“I now no longer believe anything the Agency [CIA] told the committee any further than I can obtain substantial corroboration for it from outside the Agency for its veracity…. We also now know that the Agency set up a process that could only have been designed to frustrate the ability of the committee in 1976-79 to obtain any information that might adversely affect the Agency. Many have told me that the culture of the Agency is one of prevarication and dissimulation and that you cannot trust it or its people. Period. End of story. I am now in that camp.” Read more
Tag Archive for HSCA
“… his client, Dr. Burkley … had never been interviewed and … he has information in the Kennedy assassination indicating that others besides Oswald must have participated.”
— From a conversation with the lawyer for Dr. George Burkley, JFK’s personal White House physician who signed the death certificate and was the only doctor present both at Parkland Hospital in Dallas and at the Bethesda autopsy. Richard Sprague, the House Select Committee on Assassinations’ Chief Counsel, wrote this memo to file after being contacted by Burkley’s lawyer about his client’s desire for an interview. Sprague, whose refusal to sign secrecy oaths with the CIA was causing unhappiness in Washington, was forced to resign days later. Five months afterward, Burkley received one brief HSCA telephone contact, but was never asked why “others besides Oswald must have participated.”
In his best-selling book Killing Kennedy, Bill O’Reilly tells a brief tale of an intrepid reporter — himself — chasing the historical truth of JFK’s assassination in south Florida. But the story itself is a fiction, as O’Reilly reveals here in his own voice.
In the annals of the JFK assassination story, rife with CIA and FBI malfeasance, O’Reilly’s fanciful anecdote might seem trivial. It is not the saddest feature of a book that manages to ignore all of the high-quality JFK assassination scholarship of the last two decades.
But as O’Reilly’s yarn is presented as fact in USA Today and the Fort-Worth Telegram; as his book dominates the best-seller charts; and as a credulous National Geographic embarks on making a documentary of Killing Kennedy, O’Reilly’s credibility matters.
A sad note from a JFK researcher informs us that Kevin Walsh, a former investigator for the House Select Committee on Assassinations, has died. Walsh’s simple suggestion to Oliver Stone led to the JFK Records Act and made a world of difference in expanding the historical record of the JFK assassination. Read more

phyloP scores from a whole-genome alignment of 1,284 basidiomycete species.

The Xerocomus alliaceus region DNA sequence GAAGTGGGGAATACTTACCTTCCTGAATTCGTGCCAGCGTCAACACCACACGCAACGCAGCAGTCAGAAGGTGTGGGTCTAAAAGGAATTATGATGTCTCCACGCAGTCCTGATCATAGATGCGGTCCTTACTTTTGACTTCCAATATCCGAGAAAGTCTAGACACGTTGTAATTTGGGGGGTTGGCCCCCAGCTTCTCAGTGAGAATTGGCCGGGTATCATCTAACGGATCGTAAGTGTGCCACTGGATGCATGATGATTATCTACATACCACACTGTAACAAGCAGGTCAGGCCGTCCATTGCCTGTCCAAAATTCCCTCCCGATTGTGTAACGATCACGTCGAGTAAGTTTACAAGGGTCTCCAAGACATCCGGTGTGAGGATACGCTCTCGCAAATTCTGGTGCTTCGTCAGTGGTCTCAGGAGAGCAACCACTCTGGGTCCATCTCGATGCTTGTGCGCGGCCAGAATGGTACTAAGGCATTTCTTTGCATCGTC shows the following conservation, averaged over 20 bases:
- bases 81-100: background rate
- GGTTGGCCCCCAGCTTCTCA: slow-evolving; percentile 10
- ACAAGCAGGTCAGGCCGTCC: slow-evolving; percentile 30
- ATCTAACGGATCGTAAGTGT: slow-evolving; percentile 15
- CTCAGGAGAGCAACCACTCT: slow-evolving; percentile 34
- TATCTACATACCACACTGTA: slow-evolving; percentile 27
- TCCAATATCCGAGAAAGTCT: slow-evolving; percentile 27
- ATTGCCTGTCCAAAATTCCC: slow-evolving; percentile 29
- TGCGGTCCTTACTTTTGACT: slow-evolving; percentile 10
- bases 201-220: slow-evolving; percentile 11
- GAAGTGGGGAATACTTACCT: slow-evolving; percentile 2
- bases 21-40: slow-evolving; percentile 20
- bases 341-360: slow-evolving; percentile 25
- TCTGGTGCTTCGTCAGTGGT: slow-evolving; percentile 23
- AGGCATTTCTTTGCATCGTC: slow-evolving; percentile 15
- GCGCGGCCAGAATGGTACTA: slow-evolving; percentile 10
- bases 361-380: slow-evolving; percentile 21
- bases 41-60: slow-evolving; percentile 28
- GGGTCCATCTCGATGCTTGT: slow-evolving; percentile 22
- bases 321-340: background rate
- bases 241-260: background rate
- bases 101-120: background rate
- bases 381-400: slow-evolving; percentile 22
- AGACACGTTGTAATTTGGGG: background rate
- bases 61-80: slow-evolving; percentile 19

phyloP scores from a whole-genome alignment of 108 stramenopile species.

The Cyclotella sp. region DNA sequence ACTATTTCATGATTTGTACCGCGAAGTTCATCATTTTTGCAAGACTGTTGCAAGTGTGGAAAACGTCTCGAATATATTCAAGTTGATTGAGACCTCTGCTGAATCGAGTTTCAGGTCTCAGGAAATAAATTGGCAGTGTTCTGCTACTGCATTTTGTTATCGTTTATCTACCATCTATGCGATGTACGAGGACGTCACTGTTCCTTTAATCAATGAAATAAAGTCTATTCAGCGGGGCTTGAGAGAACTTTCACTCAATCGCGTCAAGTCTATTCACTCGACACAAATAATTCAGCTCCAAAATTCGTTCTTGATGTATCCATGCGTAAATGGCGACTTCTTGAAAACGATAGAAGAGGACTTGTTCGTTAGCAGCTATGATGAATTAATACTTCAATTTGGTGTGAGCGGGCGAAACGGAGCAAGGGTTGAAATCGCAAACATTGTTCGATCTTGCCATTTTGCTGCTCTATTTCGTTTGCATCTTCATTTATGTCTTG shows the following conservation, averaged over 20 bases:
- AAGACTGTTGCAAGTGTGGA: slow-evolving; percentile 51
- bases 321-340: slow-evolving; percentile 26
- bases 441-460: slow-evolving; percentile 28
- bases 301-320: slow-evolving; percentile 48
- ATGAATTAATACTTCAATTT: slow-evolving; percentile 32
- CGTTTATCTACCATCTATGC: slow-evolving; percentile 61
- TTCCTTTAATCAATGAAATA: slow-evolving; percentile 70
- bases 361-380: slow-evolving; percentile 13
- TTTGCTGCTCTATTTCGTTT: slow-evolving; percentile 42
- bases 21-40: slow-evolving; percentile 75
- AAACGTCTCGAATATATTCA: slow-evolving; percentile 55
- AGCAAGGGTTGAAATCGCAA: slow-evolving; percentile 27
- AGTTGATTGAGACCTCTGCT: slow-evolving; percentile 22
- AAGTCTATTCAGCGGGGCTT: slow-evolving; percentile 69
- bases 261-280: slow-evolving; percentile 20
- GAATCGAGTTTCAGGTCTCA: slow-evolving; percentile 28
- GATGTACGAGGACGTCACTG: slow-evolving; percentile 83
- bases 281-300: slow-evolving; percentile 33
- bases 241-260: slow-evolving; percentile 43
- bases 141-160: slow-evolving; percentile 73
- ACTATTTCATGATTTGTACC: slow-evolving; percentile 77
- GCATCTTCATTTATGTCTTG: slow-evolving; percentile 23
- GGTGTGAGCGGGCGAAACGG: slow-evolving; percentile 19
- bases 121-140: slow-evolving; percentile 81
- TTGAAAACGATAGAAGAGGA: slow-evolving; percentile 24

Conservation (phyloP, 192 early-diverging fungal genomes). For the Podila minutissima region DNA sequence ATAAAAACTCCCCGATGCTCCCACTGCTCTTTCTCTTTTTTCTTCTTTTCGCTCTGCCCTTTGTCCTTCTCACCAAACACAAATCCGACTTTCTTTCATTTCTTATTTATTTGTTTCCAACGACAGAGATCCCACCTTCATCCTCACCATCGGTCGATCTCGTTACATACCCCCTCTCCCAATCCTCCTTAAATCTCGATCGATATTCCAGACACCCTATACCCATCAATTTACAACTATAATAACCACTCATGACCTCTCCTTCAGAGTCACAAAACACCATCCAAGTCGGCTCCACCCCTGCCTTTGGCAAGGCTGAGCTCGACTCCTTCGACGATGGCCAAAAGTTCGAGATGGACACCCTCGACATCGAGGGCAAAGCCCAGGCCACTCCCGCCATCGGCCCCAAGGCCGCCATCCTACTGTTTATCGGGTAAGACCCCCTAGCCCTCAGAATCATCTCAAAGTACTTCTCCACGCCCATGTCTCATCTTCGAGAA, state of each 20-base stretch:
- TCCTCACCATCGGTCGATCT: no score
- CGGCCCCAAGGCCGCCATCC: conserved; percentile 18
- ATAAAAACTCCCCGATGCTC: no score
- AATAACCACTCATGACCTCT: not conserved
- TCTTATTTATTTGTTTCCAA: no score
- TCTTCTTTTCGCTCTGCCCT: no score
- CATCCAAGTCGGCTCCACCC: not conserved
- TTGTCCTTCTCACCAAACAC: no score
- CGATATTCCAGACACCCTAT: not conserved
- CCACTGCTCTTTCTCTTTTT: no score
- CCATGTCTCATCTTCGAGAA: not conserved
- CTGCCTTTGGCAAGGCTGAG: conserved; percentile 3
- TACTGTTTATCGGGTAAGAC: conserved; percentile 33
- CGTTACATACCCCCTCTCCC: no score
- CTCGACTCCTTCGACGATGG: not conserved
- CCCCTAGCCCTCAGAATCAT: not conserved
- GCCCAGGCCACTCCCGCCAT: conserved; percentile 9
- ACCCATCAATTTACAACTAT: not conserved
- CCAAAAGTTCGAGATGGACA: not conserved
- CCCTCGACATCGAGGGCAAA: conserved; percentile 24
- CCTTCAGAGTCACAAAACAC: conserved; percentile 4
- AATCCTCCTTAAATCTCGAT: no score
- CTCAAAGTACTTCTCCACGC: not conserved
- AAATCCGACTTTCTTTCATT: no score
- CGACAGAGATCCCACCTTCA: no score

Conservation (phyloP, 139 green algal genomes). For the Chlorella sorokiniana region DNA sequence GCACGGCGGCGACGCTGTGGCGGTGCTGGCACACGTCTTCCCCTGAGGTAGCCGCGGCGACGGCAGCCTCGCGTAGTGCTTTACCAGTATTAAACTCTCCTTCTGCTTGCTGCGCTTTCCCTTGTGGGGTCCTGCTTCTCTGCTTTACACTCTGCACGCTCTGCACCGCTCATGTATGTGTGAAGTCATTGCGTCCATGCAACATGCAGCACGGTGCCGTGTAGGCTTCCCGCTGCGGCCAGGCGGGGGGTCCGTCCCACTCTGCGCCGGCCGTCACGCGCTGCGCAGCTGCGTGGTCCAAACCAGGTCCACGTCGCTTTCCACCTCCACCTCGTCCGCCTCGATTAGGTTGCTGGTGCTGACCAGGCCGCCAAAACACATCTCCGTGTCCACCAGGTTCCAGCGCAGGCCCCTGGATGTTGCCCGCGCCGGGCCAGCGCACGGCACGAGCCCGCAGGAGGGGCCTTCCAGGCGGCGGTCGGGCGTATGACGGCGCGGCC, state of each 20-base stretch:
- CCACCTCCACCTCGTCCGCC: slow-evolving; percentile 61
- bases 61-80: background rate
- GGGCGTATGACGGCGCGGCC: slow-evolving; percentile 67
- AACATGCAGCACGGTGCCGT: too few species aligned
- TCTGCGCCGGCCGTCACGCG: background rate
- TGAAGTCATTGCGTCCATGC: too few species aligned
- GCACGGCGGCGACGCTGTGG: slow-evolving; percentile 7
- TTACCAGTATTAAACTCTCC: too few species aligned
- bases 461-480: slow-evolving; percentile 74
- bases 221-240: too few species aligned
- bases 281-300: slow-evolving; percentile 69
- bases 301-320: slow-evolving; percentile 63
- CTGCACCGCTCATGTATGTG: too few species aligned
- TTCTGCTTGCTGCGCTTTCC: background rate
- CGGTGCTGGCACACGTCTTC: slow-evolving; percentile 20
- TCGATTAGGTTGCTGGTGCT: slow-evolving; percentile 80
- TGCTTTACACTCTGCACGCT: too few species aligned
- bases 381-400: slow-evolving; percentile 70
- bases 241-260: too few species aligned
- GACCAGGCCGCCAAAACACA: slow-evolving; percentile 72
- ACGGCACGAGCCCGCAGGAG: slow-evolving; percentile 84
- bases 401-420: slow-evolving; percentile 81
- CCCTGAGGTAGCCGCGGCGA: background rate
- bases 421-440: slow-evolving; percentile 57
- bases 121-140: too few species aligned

Yes. The tape was probably destroyed in January 1986.
This question, prompted by a comment from reader JSA, is a natural follow up to yesterday’s question, “Did the CIA track Oswald before JFK was killed?” And there is a lot of evidence to support our answer. Read more
A Justice Department official denied in a federal court filing last month that undercover officer George Joannides received a CIA medal for deceptive actions related to the assassination of President John F. Kennedy 49 years ago but the claim cannot be verified.
“The CIA has consistently challenged the notion that a career award could be seen as explicit or tacit approval of any one assignment in Joannides’s 30-year career,” asserted Ronald Machen, U.S. Attorney for the District of Columbia, in a brief filed on Nov. 21 in the D.C. Court of Appeals.
Machen’s brief is the government’s latest legal salvo in my decade-old (today) Freedom of Information Act (FOIA) lawsuit over JFK assassination records. At issue are ancient but still-sensitive U.S. government documents related to the murder of President John F. Kennedy on November 22, 1963.
In recent years, the CIA has grudgingly acknowledged that Joannides served as the Miami-based handler of a Cuban exile group whose members who had a series of encounters with accused assassin Lee Harvey Oswald three months before JFK was killed.
The agency also acknowledges that Joannides served as the CIA’s principal coordinator with the House Select Committee on Assassinations (HSCA) in 1978 but did not disclose his role in the events of 1963 to investigators.
“That concealment has fueled suspicion that Mr. Joannides’s real assignment was to limit what the House committee could learn about C.I.A. activities,” wrote reporter Scott Shane of the New York Times in 2009. Read more